"They've got great guys over there and their front seven plays well together, but our (offensive) line does a great job making the holes, and I just run the ball," Gore said.
Gore broke away for runs of 55 and 47 yards on his way to a season-high 141 yards rushing when the 49ers snapped Detroit's unbeaten start last year in Week 6 with a 25-19 victory at Ford Field. San Francisco rushed for 203 yards in that game, with Hunter contributing 33.
Hunter's workload will increase this year as the 49ers look to keep Gore, the franchise's all-time leading rusher, fresh deep into the season. After compiling a franchise-best string of five consecutive 100-yard rushing games last year, Gore wore down during the second half of the season, when he failed to break the 100-yard barrier in any of San Francisco's final eight games.
The duo complemented each other well in the season opener at Green Bay, when Gore rushed for 112 yards and Hunter had 41. The two backs combined to average 6.1 yards per carry as San Francisco's offense moved the ball effectively throughout the 30-22 win.
"I think they're great for each other," Harbaugh said. "Both are tremendous backs, and Kendall has really raised his game. Frank is one of the best there is and he's made Kendall better. Kendall brings to the table that kind of spirit, youth and desire to get better all the time. I don't think I'm exaggerating by saying that Frank has benefited from that as well."
Brotherly bond developing between top backs
The 49ers finished eighth in the NFL in rushing offense last year, but the team still looked to upgrade when it signed free-agent running back Brandon Jacobs during the offseason and used its second-round draft pick to select speedster LaMichael James.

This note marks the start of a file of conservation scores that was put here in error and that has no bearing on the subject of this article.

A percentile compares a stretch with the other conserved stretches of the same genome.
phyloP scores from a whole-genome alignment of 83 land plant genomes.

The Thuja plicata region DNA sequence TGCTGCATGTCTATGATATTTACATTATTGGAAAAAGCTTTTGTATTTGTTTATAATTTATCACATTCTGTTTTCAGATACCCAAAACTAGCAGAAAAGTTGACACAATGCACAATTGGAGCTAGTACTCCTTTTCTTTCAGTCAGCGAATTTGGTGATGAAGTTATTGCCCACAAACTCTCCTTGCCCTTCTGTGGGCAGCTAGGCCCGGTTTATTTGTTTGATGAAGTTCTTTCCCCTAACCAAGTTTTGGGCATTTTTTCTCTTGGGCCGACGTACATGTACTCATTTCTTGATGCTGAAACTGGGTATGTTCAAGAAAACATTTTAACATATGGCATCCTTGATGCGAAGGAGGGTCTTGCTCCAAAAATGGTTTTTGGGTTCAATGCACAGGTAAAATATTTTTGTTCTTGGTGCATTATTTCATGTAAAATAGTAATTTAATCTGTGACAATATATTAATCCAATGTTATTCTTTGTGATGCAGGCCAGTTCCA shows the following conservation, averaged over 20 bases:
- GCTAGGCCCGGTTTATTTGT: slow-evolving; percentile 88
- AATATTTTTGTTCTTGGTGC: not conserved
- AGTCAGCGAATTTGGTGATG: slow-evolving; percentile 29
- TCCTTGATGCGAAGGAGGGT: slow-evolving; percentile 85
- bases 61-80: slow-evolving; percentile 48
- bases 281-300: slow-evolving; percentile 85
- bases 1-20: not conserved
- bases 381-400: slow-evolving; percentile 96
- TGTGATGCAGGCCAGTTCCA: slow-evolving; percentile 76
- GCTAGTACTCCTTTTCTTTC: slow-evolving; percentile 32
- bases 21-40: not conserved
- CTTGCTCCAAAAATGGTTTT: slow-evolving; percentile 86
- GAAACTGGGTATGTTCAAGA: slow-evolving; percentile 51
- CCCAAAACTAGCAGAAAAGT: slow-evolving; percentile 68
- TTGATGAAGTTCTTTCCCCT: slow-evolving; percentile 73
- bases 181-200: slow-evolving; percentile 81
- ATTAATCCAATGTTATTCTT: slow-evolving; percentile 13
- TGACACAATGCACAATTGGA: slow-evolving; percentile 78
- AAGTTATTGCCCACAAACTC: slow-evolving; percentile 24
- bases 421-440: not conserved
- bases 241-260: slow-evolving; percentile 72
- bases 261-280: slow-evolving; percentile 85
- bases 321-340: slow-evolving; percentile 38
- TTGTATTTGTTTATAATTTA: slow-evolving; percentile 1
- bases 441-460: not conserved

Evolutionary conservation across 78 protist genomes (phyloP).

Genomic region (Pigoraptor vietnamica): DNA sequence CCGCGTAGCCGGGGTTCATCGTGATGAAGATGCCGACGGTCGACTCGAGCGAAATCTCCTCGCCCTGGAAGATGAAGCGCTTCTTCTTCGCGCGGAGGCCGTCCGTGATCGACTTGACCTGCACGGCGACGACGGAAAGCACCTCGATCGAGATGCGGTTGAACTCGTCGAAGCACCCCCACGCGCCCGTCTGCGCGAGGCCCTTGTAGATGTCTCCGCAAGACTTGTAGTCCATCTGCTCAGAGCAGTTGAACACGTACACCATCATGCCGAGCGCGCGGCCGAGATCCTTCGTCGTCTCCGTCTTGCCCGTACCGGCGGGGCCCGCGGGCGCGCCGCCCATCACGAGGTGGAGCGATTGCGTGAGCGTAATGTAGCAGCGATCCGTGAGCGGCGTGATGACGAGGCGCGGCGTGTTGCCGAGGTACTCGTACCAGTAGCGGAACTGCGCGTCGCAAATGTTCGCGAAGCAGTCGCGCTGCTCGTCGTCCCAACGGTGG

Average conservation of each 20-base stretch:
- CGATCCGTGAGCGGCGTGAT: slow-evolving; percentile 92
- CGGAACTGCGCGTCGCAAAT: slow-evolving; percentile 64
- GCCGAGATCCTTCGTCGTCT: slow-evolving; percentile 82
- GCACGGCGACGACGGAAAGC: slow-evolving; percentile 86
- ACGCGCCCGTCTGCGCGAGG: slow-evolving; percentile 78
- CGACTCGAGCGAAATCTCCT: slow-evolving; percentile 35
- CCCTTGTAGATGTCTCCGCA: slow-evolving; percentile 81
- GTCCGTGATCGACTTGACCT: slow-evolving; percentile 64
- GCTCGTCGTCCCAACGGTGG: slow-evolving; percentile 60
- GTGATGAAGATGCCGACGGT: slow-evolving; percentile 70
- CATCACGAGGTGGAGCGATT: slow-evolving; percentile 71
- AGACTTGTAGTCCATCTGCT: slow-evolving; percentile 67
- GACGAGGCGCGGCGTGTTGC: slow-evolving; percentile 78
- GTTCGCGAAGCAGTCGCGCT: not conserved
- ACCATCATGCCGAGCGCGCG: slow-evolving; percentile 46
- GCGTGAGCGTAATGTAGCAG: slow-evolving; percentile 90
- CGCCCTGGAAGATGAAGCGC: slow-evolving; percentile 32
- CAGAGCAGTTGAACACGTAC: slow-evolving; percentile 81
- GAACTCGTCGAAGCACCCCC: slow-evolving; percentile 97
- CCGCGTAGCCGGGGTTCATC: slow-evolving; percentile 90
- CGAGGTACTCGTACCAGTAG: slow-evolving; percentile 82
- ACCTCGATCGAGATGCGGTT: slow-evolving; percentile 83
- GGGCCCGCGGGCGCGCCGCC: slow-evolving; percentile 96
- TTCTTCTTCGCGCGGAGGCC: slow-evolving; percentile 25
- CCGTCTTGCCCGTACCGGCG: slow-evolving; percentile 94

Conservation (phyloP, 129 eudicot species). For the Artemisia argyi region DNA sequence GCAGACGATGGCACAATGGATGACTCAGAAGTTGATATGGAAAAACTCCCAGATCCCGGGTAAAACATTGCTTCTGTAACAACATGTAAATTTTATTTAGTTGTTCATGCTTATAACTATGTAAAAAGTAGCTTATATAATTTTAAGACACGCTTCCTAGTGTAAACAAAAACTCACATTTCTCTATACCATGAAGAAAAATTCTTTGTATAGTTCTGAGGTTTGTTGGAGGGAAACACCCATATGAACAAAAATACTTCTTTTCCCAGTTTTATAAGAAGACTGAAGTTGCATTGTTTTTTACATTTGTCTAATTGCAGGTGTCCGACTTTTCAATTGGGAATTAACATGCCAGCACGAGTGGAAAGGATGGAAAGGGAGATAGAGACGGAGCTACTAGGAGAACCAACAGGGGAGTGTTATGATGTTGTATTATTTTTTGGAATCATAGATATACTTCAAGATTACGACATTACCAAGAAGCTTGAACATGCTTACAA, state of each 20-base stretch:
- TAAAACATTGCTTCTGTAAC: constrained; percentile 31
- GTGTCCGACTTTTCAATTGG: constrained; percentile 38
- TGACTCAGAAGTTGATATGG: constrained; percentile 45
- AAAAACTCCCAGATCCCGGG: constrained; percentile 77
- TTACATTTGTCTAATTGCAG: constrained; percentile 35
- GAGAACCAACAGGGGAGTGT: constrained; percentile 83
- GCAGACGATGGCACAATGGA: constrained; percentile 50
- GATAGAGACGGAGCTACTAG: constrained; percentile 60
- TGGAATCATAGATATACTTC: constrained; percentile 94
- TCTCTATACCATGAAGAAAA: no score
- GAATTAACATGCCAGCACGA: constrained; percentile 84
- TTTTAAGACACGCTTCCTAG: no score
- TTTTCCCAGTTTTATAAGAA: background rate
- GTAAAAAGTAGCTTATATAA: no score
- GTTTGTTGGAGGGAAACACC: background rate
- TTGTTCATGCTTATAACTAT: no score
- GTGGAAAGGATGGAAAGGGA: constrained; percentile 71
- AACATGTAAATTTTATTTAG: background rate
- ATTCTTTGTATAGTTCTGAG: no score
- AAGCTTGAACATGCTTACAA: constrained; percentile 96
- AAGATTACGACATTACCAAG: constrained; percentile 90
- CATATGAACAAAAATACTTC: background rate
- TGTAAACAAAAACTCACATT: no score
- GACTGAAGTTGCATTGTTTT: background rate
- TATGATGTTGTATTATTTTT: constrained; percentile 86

Gore and Hunter, however, were the only San Francisco running backs to carry the football against the Packers. That followed the script of last season, when Gore and Hunter combined for 394 carries and 1,684 rushing yards.
"We're going to do whatever it takes to win, whether it's me or Kendall," Gore said. "We're pretty far ahead of where we were last year, and he helps me a lot. He has a different style, a change of pace, and it's been great for us. We're always ready to go out there."
Jacobs, expected to be in the mix this season for regular carries as a short-yardage back, injured his left knee in San Francisco's Aug. 18 exhibition at Houston and hasn't practiced since. Jacobs is listed as questionable to play against the Lions, and Harbaugh said Friday the veteran's return to action is getting closer.
With Jacobs out this summer, Hunter solidified his status as Gore's primary backup with an excellent training camp and preseason, when Hunter averaged 5.8 yards per carry.
Hunter has been an ideal complement for Gore both on and off the field, where a bond has developed between the two.
"Frank's like a big brother to me," Hunter said. "Just being able to work with someone like that, a future Hall of Famer, has been great for me to learn things. We push each other and help each other out with different things we see to make the team better. He just keeps pushing me to get better, and I try to do the same for him."
The Lions are likely to see a heavy dose of that push provided by Gore and Hunter on Sunday.